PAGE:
Joshua Deaton is “one of the textbook cases” of a first-year engineering student doomed to derail at Wright State. “I never would have persevered through the calculus,” which his rural Ohio high school didn’t offer. Such EGR 101 engineering examples as figuring the area of asphalt needed to widen a truck entrance — a problem from Klingbeil’s co-op experiences — “saved me,” he contends, and helped switch his mind-set from “I’m doing math to I’m using math to analyze something.” Deaton earned a bachelor’s in mechanical engineering with highest honors in 2009. Now pursuing a Ph.D., he is one of a number of grad student teaching assistants called upon to apply the new freshman pedagogy contained in EGR 101.

When not using complex algorithms to design and model aircraft structures, Deaton is helping freshmen understand differential equations by examining the Tacoma Narrows Bridge disaster. Because he remembers what was “really hard,” he knows which sections his freshmen will stumble over and tailors examples accordingly. Deaton also has written MATLAB programming guides while other TAs have rewritten labs to make difficult topics less daunting. He often calls students to the board and says, “You, come up and solve it.” And no one leaves the room “until everyone gets the problem,” he says. “I’m notorious.”

Incorporating Earth Challenges

Poor student results on an engineering professor’s math placement test at first had University of Utah engineering and mathematics faculty yelling at each other. But now they are revising, together, the first two years of undergraduate engineering math.

The first course, which debuts this fall, will cover single-variable calculus, vector geometry, algebra, and the calculus of parametric curves. It is the beginning of an accelerated four-semester core sequence that formerly took five semesters. Each course will explore engineering applications in TA-led small-group labs, with videos created by every engineering department supplementing lectures and providing the basis for homework problems and class projects. For example, chemical engineering professor and associate chair Geoff Silcox has developed modules on current environmental challenges that involve engineering math, such as the depletion of world oil reserves and the build-up of pollution in lakes. His challenge: Finding examples that didn’t “go well beyond” the students’ engineering background. Utah also is investing heavily to keep class sizes small, train teachers, and intervene with strugglers. “The bottom line is increasing the number of high-quality engineering graduates,” says Peter Trapa, math department chair.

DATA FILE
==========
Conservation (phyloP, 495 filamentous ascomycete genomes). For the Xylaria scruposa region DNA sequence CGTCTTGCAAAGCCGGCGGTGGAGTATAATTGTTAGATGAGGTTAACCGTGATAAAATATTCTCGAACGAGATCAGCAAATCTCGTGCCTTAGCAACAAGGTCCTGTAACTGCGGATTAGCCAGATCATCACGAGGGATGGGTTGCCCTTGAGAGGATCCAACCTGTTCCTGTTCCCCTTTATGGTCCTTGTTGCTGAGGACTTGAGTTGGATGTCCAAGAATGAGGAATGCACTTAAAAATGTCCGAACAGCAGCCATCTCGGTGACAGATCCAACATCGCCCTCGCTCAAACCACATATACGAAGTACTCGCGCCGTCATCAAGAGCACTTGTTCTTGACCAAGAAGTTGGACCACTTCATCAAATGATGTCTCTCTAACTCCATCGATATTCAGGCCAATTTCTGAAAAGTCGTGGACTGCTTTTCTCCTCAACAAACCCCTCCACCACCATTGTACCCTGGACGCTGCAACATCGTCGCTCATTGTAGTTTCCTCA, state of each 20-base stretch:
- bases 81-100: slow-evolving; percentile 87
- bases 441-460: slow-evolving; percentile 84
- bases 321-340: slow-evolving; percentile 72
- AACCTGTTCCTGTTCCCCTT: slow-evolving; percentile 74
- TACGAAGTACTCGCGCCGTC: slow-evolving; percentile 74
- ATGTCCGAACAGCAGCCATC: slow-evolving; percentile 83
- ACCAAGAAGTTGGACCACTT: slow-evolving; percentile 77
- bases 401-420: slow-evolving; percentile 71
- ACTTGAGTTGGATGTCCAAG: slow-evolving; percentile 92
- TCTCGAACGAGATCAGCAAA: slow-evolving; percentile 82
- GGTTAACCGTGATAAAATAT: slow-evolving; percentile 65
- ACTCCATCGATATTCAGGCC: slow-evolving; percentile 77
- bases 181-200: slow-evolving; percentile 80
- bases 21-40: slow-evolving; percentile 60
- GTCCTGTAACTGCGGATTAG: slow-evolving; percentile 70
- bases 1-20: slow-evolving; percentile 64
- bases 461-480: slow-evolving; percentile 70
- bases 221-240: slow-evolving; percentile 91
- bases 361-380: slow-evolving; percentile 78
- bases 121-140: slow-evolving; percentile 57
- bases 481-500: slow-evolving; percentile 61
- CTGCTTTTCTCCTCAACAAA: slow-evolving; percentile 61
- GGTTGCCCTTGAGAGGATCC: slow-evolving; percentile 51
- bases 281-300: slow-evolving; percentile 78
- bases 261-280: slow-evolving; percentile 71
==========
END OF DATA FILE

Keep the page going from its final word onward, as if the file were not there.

For engineers, “It’s not enough just to know the math,” says Cornell math instructor Maria Shea Terrell, who serves on a multidisciplinary panel working to refine the school’s 50-year-old engineering math offerings. Students might understand a concept, she says, “but that ability to apply it is a separate skill.” To help students figure out how to turn an engineering problem into a mathematical one, Terrell and her colleagues in engineering and math developed materials with an engineering context. A query on surface intervals, for example, might ask the volumetric flow rate of water as it pours through a pipe cut at different angles. As teaching assistants move from table to table, posing questions that steer group discussions, students converge on the correct answer: a bucket would fill at the same rate because the flux across the pipe’s surface never changes, no matter how it is cut. In a traditional math class, students rarely get to see which concept is right for the job.

Engineering math’s applications approach certainly has appeal. Cornell student surveys routinely give the course high marks. Supported by $4.6 million in National Science Foundation grants, Wright State’s model is now under consideration by more than two dozen institutions nationwide, including Oklahoma State University, the University of Tulsa, and the University of Toledo. Whether engineering math takes root beyond a handful of innovators and pilot programs remains to be seen. That certainly is Klingbeil’s aim. “We’re trying to propose an engineering solution to the way engineering education works in this country,” he says. “It needs to be mandatory, and it needs to be wide scale… We’re trying to fix a national problem here.” With the president calling for universities to graduate 10,000 more engineers a year, it doesn’t take a genius to do that math.

Wright State’s model math curriculum is available at

Mary Lord is deputy editor of Prism.